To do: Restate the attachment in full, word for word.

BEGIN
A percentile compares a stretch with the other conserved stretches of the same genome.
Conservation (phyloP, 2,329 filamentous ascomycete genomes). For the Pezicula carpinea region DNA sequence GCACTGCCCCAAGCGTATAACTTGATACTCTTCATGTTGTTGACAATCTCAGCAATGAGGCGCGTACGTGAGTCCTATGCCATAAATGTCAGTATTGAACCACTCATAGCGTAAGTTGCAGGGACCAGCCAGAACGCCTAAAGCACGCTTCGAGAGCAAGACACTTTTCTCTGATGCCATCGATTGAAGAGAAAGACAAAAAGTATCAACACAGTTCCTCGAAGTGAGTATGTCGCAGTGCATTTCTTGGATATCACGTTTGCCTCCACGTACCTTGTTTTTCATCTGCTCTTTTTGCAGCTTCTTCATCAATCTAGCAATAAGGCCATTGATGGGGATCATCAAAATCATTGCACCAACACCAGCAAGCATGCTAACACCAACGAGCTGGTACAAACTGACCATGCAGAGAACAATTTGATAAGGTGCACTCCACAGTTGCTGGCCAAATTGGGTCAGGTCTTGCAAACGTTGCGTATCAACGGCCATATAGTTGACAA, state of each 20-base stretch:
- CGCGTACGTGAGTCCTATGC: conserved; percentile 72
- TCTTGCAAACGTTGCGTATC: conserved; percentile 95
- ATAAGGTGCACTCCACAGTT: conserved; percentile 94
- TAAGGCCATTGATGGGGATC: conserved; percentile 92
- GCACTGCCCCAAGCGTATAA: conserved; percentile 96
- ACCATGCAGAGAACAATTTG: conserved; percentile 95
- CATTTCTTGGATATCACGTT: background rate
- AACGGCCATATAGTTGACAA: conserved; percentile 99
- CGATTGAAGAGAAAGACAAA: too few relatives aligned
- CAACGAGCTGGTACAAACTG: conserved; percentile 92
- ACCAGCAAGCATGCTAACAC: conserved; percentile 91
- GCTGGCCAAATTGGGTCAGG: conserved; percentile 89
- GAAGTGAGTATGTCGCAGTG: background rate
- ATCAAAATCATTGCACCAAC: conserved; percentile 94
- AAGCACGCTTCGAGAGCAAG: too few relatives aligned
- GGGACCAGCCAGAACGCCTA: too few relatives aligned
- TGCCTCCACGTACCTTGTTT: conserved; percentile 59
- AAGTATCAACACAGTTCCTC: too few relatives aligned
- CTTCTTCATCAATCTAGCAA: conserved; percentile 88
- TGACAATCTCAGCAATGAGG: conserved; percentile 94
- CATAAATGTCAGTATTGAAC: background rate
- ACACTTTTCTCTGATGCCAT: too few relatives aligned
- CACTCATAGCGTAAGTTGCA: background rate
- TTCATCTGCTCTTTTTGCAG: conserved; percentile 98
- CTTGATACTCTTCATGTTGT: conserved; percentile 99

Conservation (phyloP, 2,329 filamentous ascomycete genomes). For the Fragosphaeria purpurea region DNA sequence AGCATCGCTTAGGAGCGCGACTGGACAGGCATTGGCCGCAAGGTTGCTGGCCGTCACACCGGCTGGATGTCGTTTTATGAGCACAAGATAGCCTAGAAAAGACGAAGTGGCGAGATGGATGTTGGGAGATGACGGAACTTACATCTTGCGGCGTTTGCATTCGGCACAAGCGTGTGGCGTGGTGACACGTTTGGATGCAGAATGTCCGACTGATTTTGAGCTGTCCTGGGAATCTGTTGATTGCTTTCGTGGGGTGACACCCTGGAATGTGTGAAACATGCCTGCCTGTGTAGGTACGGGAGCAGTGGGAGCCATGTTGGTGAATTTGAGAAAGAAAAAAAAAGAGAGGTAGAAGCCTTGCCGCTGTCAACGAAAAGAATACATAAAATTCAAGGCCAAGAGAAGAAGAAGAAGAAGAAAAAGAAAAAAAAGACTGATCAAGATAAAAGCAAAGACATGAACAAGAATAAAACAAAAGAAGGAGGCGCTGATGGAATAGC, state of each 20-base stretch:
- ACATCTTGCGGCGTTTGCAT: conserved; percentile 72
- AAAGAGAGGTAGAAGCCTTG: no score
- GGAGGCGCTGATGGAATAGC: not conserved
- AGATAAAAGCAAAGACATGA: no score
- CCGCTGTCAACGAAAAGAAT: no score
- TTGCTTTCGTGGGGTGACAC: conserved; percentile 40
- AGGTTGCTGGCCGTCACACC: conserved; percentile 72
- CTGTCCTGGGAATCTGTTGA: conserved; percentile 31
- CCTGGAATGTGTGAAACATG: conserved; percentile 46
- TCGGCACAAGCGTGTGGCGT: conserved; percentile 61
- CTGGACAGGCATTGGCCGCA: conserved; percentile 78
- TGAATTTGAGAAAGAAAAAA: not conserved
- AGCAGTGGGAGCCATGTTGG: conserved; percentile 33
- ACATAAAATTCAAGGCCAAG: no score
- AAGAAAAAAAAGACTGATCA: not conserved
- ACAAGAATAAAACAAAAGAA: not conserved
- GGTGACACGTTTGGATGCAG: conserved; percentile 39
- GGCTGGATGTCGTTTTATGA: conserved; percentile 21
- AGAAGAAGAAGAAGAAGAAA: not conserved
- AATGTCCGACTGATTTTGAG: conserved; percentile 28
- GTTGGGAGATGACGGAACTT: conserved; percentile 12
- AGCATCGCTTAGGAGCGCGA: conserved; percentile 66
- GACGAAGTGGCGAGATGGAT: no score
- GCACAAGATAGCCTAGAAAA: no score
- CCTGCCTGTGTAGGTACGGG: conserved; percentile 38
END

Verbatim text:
A percentile compares a stretch with the other conserved stretches of the same genome.
Conservation (phyloP, 2,329 filamentous ascomycete genomes). For the Pezicula carpinea region DNA sequence GCACTGCCCCAAGCGTATAACTTGATACTCTTCATGTTGTTGACAATCTCAGCAATGAGGCGCGTACGTGAGTCCTATGCCATAAATGTCAGTATTGAACCACTCATAGCGTAAGTTGCAGGGACCAGCCAGAACGCCTAAAGCACGCTTCGAGAGCAAGACACTTTTCTCTGATGCCATCGATTGAAGAGAAAGACAAAAAGTATCAACACAGTTCCTCGAAGTGAGTATGTCGCAGTGCATTTCTTGGATATCACGTTTGCCTCCACGTACCTTGTTTTTCATCTGCTCTTTTTGCAGCTTCTTCATCAATCTAGCAATAAGGCCATTGATGGGGATCATCAAAATCATTGCACCAACACCAGCAAGCATGCTAACACCAACGAGCTGGTACAAACTGACCATGCAGAGAACAATTTGATAAGGTGCACTCCACAGTTGCTGGCCAAATTGGGTCAGGTCTTGCAAACGTTGCGTATCAACGGCCATATAGTTGACAA, state of each 20-base stretch:
- CGCGTACGTGAGTCCTATGC: conserved; percentile 72
- TCTTGCAAACGTTGCGTATC: conserved; percentile 95
- ATAAGGTGCACTCCACAGTT: conserved; percentile 94
- TAAGGCCATTGATGGGGATC: conserved; percentile 92
- GCACTGCCCCAAGCGTATAA: conserved; percentile 96
- ACCATGCAGAGAACAATTTG: conserved; percentile 95
- CATTTCTTGGATATCACGTT: background rate
- AACGGCCATATAGTTGACAA: conserved; percentile 99
- CGATTGAAGAGAAAGACAAA: too few relatives aligned
- CAACGAGCTGGTACAAACTG: conserved; percentile 92
- ACCAGCAAGCATGCTAACAC: conserved; percentile 91
- GCTGGCCAAATTGGGTCAGG: conserved; percentile 89
- GAAGTGAGTATGTCGCAGTG: background rate
- ATCAAAATCATTGCACCAAC: conserved; percentile 94
- AAGCACGCTTCGAGAGCAAG: too few relatives aligned
- GGGACCAGCCAGAACGCCTA: too few relatives aligned
- TGCCTCCACGTACCTTGTTT: conserved; percentile 59
- AAGTATCAACACAGTTCCTC: too few relatives aligned
- CTTCTTCATCAATCTAGCAA: conserved; percentile 88
- TGACAATCTCAGCAATGAGG: conserved; percentile 94
- CATAAATGTCAGTATTGAAC: background rate
- ACACTTTTCTCTGATGCCAT: too few relatives aligned
- CACTCATAGCGTAAGTTGCA: background rate
- TTCATCTGCTCTTTTTGCAG: conserved; percentile 98
- CTTGATACTCTTCATGTTGT: conserved; percentile 99

Conservation (phyloP, 2,329 filamentous ascomycete genomes). For the Fragosphaeria purpurea region DNA sequence AGCATCGCTTAGGAGCGCGACTGGACAGGCATTGGCCGCAAGGTTGCTGGCCGTCACACCGGCTGGATGTCGTTTTATGAGCACAAGATAGCCTAGAAAAGACGAAGTGGCGAGATGGATGTTGGGAGATGACGGAACTTACATCTTGCGGCGTTTGCATTCGGCACAAGCGTGTGGCGTGGTGACACGTTTGGATGCAGAATGTCCGACTGATTTTGAGCTGTCCTGGGAATCTGTTGATTGCTTTCGTGGGGTGACACCCTGGAATGTGTGAAACATGCCTGCCTGTGTAGGTACGGGAGCAGTGGGAGCCATGTTGGTGAATTTGAGAAAGAAAAAAAAAGAGAGGTAGAAGCCTTGCCGCTGTCAACGAAAAGAATACATAAAATTCAAGGCCAAGAGAAGAAGAAGAAGAAGAAAAAGAAAAAAAAGACTGATCAAGATAAAAGCAAAGACATGAACAAGAATAAAACAAAAGAAGGAGGCGCTGATGGAATAGC, state of each 20-base stretch:
- ACATCTTGCGGCGTTTGCAT: conserved; percentile 72
- AAAGAGAGGTAGAAGCCTTG: no score
- GGAGGCGCTGATGGAATAGC: not conserved
- AGATAAAAGCAAAGACATGA: no score
- CCGCTGTCAACGAAAAGAAT: no score
- TTGCTTTCGTGGGGTGACAC: conserved; percentile 40
- AGGTTGCTGGCCGTCACACC: conserved; percentile 72
- CTGTCCTGGGAATCTGTTGA: conserved; percentile 31
- CCTGGAATGTGTGAAACATG: conserved; percentile 46
- TCGGCACAAGCGTGTGGCGT: conserved; percentile 61
- CTGGACAGGCATTGGCCGCA: conserved; percentile 78
- TGAATTTGAGAAAGAAAAAA: not conserved
- AGCAGTGGGAGCCATGTTGG: conserved; percentile 33
- ACATAAAATTCAAGGCCAAG: no score
- AAGAAAAAAAAGACTGATCA: not conserved
- ACAAGAATAAAACAAAAGAA: not conserved
- GGTGACACGTTTGGATGCAG: conserved; percentile 39
- GGCTGGATGTCGTTTTATGA: conserved; percentile 21
- AGAAGAAGAAGAAGAAGAAA: not conserved
- AATGTCCGACTGATTTTGAG: conserved; percentile 28
- GTTGGGAGATGACGGAACTT: conserved; percentile 12
- AGCATCGCTTAGGAGCGCGA: conserved; percentile 66
- GACGAAGTGGCGAGATGGAT: no score
- GCACAAGATAGCCTAGAAAA: no score
- CCTGCCTGTGTAGGTACGGG: conserved; percentile 38